In 1994, Sol Kerzner purchased a languishing Resorts International from entertainer/entrepreneur Merv Griffin. This once-popular jet-set playground on Paradise Island had seen better days, but from the start Kerzner saw its potential. Struck by the beauty of the location, on a lush tropical island with a pristine two-mile white sand beach, Kerzner vowed to build the most engaging and astounding resort the world had ever seen, a place where dreams would be made real and all who experienced it would fall under its mystical spell … whilst having a whole lot of fun in the process.
At that time, tourism, the largest sector of The Bahamas’ economy, had been on the decline, unemployment rates were in the double-digits, and the country’s tourism infrastructure had been steadily eroding for years. But that was all to change quickly as, within eight months, Kerzner had transformed almost the entire island into a tropical paradise.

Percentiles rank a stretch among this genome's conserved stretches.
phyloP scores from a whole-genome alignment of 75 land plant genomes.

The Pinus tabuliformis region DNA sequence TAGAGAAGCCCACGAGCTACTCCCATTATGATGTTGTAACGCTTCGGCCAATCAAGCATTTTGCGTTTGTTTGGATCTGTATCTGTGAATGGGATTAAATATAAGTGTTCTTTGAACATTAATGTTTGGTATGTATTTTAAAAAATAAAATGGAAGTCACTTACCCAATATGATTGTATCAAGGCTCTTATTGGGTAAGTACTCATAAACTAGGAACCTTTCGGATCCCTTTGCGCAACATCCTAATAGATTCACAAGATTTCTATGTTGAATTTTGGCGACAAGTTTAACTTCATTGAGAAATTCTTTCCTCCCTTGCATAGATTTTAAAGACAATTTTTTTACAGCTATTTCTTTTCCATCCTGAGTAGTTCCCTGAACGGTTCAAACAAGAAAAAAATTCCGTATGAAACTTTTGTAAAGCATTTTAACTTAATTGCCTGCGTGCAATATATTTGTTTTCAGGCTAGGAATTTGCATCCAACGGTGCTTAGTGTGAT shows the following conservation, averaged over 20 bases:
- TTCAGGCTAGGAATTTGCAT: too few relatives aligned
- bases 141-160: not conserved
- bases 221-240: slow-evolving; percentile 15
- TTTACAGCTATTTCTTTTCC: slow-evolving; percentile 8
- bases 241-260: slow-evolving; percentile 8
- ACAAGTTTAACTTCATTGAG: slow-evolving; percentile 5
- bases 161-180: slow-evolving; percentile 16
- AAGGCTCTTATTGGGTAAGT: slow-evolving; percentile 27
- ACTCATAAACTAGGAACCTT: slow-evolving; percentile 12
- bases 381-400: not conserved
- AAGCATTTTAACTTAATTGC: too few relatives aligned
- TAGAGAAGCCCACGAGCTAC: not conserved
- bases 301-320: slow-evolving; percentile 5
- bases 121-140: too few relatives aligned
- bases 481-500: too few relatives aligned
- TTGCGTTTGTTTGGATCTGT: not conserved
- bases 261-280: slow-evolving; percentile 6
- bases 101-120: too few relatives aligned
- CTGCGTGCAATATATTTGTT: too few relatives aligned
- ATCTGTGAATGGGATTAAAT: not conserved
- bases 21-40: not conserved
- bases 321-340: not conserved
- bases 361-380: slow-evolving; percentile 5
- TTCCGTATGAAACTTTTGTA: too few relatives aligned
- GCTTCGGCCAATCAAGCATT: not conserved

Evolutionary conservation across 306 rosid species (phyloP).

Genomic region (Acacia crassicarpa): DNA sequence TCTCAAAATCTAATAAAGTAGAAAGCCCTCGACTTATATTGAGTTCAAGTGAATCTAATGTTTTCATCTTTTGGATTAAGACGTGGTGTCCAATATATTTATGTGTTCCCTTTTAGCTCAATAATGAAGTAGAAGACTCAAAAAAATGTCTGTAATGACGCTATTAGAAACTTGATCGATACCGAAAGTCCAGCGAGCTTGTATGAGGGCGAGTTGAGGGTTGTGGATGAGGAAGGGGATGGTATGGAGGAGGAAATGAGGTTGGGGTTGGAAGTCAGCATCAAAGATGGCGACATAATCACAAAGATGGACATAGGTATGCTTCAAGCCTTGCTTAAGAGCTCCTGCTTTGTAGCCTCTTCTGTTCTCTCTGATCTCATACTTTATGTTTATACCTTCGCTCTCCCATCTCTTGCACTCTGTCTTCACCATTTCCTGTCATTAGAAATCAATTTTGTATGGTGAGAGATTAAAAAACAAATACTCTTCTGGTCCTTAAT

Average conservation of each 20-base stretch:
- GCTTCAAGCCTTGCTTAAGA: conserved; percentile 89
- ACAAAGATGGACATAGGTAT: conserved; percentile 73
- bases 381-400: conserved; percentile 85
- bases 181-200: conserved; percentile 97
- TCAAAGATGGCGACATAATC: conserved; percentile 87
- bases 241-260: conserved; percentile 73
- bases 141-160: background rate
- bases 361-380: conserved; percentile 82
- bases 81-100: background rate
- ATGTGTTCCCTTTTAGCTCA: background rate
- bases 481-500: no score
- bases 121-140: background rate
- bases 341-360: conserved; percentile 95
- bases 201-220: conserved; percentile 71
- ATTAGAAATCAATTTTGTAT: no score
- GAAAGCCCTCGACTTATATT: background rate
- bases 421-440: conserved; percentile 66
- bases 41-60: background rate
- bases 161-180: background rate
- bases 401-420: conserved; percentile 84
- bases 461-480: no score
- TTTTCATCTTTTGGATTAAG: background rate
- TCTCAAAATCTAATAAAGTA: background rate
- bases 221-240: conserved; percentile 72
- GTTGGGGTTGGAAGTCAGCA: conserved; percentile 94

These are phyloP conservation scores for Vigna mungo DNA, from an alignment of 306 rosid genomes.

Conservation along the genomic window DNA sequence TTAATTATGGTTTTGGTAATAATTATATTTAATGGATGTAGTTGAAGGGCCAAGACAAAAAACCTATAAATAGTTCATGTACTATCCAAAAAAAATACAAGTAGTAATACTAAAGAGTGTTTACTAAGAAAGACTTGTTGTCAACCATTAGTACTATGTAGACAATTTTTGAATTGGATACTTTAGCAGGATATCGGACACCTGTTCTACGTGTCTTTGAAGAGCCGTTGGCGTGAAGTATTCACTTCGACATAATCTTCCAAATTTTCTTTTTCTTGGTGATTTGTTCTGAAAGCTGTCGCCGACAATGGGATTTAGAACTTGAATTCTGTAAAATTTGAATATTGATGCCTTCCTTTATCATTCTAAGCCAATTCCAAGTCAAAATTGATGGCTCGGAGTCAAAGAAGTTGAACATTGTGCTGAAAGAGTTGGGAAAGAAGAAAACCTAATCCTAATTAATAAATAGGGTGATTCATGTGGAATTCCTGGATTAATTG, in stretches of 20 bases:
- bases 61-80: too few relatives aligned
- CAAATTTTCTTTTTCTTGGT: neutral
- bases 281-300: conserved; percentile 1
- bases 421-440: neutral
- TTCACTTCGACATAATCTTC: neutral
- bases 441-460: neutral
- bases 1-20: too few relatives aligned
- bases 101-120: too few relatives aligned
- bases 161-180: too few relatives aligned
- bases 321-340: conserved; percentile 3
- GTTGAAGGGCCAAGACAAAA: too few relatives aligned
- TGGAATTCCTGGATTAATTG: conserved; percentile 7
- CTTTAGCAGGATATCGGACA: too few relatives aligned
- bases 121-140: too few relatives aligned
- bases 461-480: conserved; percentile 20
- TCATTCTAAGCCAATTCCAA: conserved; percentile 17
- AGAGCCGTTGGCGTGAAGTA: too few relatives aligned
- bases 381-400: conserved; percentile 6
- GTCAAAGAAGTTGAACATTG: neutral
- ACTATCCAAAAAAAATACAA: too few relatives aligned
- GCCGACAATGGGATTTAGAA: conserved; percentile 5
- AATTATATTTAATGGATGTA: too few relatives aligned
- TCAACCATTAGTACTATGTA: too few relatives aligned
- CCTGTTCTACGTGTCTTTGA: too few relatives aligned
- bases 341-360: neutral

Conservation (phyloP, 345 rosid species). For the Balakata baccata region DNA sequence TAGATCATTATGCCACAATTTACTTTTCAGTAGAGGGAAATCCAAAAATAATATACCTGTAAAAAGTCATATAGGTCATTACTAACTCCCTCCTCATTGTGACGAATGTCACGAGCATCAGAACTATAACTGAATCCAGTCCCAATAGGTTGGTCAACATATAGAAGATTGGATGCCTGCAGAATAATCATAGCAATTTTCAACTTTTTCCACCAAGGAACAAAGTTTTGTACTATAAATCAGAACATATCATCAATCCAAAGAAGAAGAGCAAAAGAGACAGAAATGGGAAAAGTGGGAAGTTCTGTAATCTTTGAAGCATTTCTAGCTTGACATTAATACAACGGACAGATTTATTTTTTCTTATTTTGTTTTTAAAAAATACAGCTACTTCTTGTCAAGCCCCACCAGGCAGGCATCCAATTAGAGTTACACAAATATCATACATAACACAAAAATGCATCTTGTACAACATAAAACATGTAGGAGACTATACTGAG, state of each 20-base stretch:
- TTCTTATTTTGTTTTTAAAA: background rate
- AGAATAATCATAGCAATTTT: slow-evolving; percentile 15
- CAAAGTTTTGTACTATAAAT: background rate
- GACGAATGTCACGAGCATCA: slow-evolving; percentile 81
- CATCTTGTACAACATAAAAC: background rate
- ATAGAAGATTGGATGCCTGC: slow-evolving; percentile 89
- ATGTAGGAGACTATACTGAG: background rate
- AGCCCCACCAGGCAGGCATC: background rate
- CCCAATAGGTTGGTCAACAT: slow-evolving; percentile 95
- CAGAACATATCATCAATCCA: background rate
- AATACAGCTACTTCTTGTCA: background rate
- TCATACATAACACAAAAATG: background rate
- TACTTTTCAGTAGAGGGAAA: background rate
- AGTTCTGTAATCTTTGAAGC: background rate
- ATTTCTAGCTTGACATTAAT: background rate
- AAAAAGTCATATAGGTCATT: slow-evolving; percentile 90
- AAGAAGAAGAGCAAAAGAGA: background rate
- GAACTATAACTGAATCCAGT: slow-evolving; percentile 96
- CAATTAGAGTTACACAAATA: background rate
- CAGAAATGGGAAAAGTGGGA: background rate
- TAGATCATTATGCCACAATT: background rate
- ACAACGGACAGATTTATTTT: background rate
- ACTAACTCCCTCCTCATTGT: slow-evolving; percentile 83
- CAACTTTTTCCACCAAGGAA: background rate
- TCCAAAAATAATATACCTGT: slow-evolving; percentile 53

From 1994 to 1998, Sol Kerzner created the mythical city of Atlantis from the ground up -- or, more accurately, from the seabed to the skies. More than $800 million was spent to bring to life the myth and legend of the lost city of Atlantis. The original scope and scale of the project was mind-boggling: the world’s largest open-air marine environment of 11 million gallons, home to 50,000 sea creatures representing 200 species; new lagoons and countless waterfalls; a spectacular Mayan Temple Waterslide complex; 6 swimming areas and a $15 million Marina – itself an engineering marvel -- that would attract the sleek international mega-yacht set.
Paradise Beach Dr, Paradise Island, Bahamas
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